Vol. 45, No. 1
Western Field Ornithologists
Foraging Interactions of the Great Egret
in Upland Habitats
Cole J. Caldwell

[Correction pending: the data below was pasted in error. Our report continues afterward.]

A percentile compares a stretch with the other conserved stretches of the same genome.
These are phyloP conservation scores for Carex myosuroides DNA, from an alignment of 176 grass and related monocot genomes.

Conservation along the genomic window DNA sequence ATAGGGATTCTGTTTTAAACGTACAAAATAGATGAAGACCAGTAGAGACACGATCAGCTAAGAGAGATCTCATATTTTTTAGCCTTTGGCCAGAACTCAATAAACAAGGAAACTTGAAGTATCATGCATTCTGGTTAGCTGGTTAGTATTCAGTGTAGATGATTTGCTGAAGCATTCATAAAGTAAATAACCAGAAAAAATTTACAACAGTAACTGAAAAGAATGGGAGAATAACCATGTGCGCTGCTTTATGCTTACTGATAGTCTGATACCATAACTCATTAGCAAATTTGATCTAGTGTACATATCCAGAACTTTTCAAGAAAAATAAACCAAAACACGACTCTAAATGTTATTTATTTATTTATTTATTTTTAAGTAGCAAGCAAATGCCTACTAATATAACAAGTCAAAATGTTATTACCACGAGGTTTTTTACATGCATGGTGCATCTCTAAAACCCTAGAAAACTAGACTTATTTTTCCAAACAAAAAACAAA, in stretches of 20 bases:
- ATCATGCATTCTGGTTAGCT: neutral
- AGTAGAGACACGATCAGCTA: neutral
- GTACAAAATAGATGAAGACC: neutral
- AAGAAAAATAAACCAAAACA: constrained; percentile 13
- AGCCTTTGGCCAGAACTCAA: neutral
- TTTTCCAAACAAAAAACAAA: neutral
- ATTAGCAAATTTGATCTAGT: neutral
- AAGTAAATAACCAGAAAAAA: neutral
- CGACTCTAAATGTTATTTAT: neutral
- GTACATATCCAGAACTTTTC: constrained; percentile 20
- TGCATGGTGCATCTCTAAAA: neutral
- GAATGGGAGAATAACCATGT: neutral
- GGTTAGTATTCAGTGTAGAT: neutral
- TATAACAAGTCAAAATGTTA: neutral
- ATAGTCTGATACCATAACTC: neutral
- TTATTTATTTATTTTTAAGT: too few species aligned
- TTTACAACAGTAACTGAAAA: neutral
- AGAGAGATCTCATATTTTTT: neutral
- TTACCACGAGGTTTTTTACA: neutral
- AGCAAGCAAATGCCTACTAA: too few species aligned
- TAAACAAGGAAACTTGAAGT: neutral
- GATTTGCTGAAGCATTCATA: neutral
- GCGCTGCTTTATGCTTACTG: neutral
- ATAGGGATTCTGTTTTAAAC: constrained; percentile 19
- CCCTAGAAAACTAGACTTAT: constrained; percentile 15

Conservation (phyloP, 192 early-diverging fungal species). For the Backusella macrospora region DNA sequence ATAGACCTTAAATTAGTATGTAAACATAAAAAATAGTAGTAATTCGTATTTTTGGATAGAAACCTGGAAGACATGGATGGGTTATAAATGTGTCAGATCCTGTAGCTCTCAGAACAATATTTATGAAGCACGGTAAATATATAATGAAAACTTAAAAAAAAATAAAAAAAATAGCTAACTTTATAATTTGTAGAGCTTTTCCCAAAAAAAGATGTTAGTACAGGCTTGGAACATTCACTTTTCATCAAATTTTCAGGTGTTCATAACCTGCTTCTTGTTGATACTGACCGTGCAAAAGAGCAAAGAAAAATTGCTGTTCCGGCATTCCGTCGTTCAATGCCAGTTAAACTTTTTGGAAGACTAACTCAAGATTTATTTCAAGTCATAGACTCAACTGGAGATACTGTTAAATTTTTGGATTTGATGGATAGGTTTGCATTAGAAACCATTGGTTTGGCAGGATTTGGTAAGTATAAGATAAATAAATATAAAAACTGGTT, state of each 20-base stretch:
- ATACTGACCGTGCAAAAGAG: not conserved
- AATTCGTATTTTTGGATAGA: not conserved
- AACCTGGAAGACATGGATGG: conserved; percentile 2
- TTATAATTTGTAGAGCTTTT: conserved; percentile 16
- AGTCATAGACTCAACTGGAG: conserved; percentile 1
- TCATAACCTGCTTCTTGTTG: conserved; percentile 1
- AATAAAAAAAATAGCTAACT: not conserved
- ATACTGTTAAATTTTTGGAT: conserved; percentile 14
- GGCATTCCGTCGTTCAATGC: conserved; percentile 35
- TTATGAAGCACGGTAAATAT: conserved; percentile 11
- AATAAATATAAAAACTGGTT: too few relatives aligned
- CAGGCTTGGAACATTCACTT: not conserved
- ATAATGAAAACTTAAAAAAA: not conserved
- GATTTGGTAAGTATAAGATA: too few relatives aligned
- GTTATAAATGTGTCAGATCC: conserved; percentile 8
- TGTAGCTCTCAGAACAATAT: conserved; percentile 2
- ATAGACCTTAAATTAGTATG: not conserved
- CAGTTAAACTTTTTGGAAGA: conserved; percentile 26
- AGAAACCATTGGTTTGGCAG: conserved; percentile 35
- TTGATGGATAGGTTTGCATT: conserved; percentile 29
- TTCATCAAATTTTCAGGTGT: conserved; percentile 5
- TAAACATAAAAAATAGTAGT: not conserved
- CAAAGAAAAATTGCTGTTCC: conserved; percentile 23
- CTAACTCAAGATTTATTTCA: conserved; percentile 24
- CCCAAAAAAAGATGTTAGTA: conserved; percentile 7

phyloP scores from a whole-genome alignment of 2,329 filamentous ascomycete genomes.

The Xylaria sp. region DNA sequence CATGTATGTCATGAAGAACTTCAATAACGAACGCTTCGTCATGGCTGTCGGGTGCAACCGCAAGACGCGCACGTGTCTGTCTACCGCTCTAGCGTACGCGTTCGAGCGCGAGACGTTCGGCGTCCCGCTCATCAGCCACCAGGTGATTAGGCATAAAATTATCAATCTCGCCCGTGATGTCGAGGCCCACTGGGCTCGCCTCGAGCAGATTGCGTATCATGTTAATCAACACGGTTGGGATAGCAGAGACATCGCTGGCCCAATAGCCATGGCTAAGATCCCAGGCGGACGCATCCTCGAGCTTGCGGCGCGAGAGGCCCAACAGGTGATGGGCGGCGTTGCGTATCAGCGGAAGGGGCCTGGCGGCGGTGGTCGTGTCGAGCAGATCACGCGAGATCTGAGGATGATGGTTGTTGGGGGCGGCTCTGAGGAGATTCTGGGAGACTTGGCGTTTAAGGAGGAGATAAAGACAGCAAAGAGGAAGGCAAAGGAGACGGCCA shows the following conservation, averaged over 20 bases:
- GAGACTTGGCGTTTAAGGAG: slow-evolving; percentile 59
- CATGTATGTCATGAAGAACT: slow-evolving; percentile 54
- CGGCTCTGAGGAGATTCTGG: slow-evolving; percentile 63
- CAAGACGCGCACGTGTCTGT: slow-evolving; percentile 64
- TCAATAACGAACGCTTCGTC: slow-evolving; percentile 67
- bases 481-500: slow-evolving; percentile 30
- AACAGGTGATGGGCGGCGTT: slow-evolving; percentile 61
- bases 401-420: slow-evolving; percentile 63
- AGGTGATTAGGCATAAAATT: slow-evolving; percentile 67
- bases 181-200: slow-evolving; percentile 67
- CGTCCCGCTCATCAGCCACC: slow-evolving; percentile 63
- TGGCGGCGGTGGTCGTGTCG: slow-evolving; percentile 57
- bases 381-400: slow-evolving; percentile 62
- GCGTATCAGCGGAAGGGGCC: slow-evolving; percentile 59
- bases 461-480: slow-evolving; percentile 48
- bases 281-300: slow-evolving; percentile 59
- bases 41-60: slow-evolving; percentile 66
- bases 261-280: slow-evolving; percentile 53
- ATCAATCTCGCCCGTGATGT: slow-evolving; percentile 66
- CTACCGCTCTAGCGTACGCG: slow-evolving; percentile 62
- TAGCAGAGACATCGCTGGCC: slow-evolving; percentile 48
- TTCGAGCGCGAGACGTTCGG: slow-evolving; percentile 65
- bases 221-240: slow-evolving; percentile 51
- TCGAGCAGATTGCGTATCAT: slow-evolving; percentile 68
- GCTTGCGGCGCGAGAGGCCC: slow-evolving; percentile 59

Great Egrets (Ardea alba) foraging in grassy uplands near Arcata, California, used multiple strategies, foraging solitarily or in groups and commensally or noncommensally, in any of the four possible combinations. Egrets foraging commensally with cattle apparently benefited from the association on eight of the 21 observed occasions. Solitary foragers tended to use microhabitats along ditches and fences and were generally less active, made fewer errors, and captured larger prey than did group and commensal foragers. But group foragers, commensal and noncommensal foragers combined, captured more prey. Tidal fluctuations, prey types, and habitat structures likely modified foraging behaviors. There was no clear difference in rate of food intake, handling time, or foraging success by foraging strategy: a higher rate of capture of small prey by egrets foraging in groups compensated for the lower rate of capture of larger prey by solitary birds.